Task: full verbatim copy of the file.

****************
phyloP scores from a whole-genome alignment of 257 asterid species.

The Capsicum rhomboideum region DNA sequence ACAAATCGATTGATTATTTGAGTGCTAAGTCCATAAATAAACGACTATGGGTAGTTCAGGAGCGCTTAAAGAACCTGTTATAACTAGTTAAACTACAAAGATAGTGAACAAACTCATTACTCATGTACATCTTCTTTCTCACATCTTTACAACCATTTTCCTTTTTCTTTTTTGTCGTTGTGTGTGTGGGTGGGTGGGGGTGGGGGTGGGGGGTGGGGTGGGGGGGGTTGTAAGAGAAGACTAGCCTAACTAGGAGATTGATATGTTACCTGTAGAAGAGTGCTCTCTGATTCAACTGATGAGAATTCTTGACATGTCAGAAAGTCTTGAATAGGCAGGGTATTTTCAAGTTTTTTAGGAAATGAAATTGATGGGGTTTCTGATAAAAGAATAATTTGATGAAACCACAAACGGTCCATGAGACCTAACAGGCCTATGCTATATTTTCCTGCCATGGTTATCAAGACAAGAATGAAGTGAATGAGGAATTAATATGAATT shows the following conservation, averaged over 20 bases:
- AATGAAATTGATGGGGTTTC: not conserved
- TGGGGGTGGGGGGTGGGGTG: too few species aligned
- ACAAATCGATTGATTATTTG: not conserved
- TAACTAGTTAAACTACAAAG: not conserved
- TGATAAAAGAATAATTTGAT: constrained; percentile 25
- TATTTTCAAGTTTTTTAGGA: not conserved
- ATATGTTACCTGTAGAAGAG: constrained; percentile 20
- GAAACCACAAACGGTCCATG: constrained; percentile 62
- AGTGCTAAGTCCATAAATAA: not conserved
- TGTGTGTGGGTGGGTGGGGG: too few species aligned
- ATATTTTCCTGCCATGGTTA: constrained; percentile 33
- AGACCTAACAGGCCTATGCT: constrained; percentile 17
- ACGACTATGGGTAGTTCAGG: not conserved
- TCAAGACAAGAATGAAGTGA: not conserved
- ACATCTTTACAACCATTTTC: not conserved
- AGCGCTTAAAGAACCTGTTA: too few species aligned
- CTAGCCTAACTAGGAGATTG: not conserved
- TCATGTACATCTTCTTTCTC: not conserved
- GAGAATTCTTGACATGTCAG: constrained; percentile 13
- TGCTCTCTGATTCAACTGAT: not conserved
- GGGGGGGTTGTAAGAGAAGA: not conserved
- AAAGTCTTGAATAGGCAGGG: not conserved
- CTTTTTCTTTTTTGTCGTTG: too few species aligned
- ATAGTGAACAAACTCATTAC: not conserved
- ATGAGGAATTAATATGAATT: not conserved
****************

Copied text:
phyloP scores from a whole-genome alignment of 257 asterid species.

The Capsicum rhomboideum region DNA sequence ACAAATCGATTGATTATTTGAGTGCTAAGTCCATAAATAAACGACTATGGGTAGTTCAGGAGCGCTTAAAGAACCTGTTATAACTAGTTAAACTACAAAGATAGTGAACAAACTCATTACTCATGTACATCTTCTTTCTCACATCTTTACAACCATTTTCCTTTTTCTTTTTTGTCGTTGTGTGTGTGGGTGGGTGGGGGTGGGGGTGGGGGGTGGGGTGGGGGGGGTTGTAAGAGAAGACTAGCCTAACTAGGAGATTGATATGTTACCTGTAGAAGAGTGCTCTCTGATTCAACTGATGAGAATTCTTGACATGTCAGAAAGTCTTGAATAGGCAGGGTATTTTCAAGTTTTTTAGGAAATGAAATTGATGGGGTTTCTGATAAAAGAATAATTTGATGAAACCACAAACGGTCCATGAGACCTAACAGGCCTATGCTATATTTTCCTGCCATGGTTATCAAGACAAGAATGAAGTGAATGAGGAATTAATATGAATT shows the following conservation, averaged over 20 bases:
- AATGAAATTGATGGGGTTTC: not conserved
- TGGGGGTGGGGGGTGGGGTG: too few species aligned
- ACAAATCGATTGATTATTTG: not conserved
- TAACTAGTTAAACTACAAAG: not conserved
- TGATAAAAGAATAATTTGAT: constrained; percentile 25
- TATTTTCAAGTTTTTTAGGA: not conserved
- ATATGTTACCTGTAGAAGAG: constrained; percentile 20
- GAAACCACAAACGGTCCATG: constrained; percentile 62
- AGTGCTAAGTCCATAAATAA: not conserved
- TGTGTGTGGGTGGGTGGGGG: too few species aligned
- ATATTTTCCTGCCATGGTTA: constrained; percentile 33
- AGACCTAACAGGCCTATGCT: constrained; percentile 17
- ACGACTATGGGTAGTTCAGG: not conserved
- TCAAGACAAGAATGAAGTGA: not conserved
- ACATCTTTACAACCATTTTC: not conserved
- AGCGCTTAAAGAACCTGTTA: too few species aligned
- CTAGCCTAACTAGGAGATTG: not conserved
- TCATGTACATCTTCTTTCTC: not conserved
- GAGAATTCTTGACATGTCAG: constrained; percentile 13
- TGCTCTCTGATTCAACTGAT: not conserved
- GGGGGGGTTGTAAGAGAAGA: not conserved
- AAAGTCTTGAATAGGCAGGG: not conserved
- CTTTTTCTTTTTTGTCGTTG: too few species aligned
- ATAGTGAACAAACTCATTAC: not conserved
- ATGAGGAATTAATATGAATT: not conserved